Edith was definitely a scene-stealer. She and Cavill vibed off each other extremely well in their one scene. I'm not usually someone who spots chemistry - still not convinced it isn't partially subjective - but I picked up on their own. Not surprised that Tumblr is raving about it. 

On a meta note, I loved that the movie didn't fall into the over-used (and almost always at the expense of a POC) trap of Worfing her. It's what I thought happened the first time Enola took her down. But the latter scene where Edith effortlessly puts Enola down and keeps her there, showed that the first scuffle was Edith just testing her, to see how much she'd grown. It wasn't to establish that Enola really was better than a martial arts guru. I generally liked how difficult Enola's physical fights were. 

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Also, for anyone unaware, Edith Garrud was a real person who did indeed teach young women (specifically suffragettes) how to defend themselves with jujitsu. She lived all the way to 1971, dying at age 99.

So when the inevitable "it's political correctness gone mad!" moaning starts (though I'm sure it has already) here are the receipts...

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On 9/24/2020 at 11:59 PM, caracas1914 said:

The one thing I just didn't get, if Eudora had educated her daughter to standing on her own, being independent, why oh why did she throw her to the wolves by making her oldest stuffy son Mycroft her legal guardian.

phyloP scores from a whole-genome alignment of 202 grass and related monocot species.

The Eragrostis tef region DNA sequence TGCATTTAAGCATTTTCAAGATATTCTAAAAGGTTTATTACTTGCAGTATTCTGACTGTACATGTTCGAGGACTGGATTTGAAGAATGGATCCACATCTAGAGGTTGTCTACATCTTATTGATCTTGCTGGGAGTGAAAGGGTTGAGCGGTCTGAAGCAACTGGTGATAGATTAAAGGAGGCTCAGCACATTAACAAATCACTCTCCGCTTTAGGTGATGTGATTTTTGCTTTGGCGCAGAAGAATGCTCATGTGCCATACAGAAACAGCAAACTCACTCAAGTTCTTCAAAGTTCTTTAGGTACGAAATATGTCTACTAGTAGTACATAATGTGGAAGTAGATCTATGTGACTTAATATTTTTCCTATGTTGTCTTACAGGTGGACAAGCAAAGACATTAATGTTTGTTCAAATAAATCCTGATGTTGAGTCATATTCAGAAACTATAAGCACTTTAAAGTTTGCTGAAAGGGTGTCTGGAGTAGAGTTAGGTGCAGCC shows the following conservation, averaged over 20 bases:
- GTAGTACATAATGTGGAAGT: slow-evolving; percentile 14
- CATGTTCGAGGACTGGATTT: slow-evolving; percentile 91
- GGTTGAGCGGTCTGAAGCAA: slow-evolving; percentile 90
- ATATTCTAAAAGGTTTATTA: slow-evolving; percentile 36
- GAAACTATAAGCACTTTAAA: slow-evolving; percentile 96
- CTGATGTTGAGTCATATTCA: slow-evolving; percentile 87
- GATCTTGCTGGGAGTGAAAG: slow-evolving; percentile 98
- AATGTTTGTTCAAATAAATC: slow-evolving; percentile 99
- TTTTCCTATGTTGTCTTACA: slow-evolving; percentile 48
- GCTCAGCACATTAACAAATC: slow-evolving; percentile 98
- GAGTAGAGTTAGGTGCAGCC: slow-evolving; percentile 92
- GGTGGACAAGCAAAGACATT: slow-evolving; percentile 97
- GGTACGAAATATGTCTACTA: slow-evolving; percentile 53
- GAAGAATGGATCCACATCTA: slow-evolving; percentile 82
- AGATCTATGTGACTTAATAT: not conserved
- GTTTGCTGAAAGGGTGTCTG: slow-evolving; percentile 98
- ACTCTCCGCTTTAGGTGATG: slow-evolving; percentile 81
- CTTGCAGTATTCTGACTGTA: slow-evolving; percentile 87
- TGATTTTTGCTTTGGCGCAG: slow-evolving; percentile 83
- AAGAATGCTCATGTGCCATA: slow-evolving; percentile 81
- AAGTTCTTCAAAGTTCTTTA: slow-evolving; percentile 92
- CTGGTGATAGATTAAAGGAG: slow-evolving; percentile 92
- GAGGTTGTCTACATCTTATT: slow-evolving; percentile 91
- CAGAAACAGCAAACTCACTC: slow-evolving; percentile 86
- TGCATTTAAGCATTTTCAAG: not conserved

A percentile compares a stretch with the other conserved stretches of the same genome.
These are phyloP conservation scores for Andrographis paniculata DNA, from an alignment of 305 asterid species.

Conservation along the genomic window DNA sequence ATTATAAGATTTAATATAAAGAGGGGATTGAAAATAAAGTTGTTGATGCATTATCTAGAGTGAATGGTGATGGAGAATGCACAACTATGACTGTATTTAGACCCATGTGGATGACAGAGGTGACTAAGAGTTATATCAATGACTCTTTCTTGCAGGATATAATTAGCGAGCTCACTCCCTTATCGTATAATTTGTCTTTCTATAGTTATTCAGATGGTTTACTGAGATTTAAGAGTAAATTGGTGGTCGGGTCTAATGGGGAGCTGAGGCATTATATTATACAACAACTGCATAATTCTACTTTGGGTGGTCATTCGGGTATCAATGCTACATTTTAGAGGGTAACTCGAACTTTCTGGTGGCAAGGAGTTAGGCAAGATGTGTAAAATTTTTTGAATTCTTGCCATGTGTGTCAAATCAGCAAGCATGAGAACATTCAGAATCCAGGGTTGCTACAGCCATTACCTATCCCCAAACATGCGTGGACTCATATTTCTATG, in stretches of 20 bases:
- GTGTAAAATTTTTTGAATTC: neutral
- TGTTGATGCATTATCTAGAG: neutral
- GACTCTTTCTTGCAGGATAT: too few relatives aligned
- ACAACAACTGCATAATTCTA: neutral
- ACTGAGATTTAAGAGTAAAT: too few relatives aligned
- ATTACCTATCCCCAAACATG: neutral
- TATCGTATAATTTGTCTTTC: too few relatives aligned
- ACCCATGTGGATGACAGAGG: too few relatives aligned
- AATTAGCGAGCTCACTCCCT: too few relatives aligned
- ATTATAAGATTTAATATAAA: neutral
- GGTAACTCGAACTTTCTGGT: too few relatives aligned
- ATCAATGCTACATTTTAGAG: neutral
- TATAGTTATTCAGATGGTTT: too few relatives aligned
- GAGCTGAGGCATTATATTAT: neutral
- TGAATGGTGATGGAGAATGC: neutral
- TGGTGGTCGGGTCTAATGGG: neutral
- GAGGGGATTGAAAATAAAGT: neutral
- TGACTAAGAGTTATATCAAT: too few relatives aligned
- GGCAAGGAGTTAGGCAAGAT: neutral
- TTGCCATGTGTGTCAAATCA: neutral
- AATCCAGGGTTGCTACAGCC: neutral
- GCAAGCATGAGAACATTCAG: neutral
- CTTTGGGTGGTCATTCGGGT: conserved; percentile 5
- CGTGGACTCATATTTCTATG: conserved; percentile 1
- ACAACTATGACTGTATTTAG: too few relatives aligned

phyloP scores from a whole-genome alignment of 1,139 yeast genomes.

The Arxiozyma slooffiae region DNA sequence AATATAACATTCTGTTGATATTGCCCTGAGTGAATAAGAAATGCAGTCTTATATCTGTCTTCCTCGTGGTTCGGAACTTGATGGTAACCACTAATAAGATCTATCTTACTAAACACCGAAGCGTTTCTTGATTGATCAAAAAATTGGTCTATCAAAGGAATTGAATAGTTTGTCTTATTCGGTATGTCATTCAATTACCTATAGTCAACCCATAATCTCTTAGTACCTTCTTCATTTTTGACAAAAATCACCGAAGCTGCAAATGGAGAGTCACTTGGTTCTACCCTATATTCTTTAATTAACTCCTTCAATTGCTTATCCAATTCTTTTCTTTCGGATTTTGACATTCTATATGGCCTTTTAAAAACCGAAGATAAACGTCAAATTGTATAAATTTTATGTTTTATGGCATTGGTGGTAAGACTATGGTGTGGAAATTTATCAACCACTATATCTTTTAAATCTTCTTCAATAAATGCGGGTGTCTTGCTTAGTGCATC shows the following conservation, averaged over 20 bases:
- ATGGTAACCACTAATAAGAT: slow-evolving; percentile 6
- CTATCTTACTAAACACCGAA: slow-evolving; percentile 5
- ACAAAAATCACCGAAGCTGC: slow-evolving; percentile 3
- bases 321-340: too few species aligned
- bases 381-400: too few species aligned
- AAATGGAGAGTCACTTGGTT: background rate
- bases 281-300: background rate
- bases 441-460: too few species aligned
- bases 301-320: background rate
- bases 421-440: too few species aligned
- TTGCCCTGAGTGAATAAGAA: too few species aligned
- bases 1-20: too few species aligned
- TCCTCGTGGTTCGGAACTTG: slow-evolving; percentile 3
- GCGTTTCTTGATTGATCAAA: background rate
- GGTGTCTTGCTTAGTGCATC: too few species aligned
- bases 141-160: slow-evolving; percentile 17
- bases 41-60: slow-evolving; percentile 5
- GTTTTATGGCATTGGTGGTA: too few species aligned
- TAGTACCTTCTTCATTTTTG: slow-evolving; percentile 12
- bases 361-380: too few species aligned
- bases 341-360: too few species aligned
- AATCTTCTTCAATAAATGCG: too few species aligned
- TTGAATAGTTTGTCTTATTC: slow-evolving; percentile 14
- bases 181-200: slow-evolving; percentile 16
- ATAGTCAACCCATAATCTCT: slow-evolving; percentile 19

That bothered me, too. She said it had to be a secret, but it didn't make sense to me to just bail and leave her to Mycroft. Couldn't she have left a note that said: "Gotta go for now!  Time to build your own life. Don't tell your brothers. And here's a bunch of money for you and the housekeeper to keep things running." Then Enola could have planned her life and made her exit without being forced into a boarding school. It never had to be a mystery. (But then there would be no story.)

On 9/25/2020 at 7:55 AM, Kromm said:

I think we were given a pretty good idea why. Eudoria was all about TESTING Enola.  She left her the tool to be independent... money... but had to include the challenge of overcoming Mycroft. She knew Enola would run and WANTED that.

But this is an interesting explanation!

On 9/23/2020 at 7:57 PM, Raja said:

I actually liked the martial arts sequences considering who her opponent was and as a 16 year old she was giving up 100 lbs in her first real fights.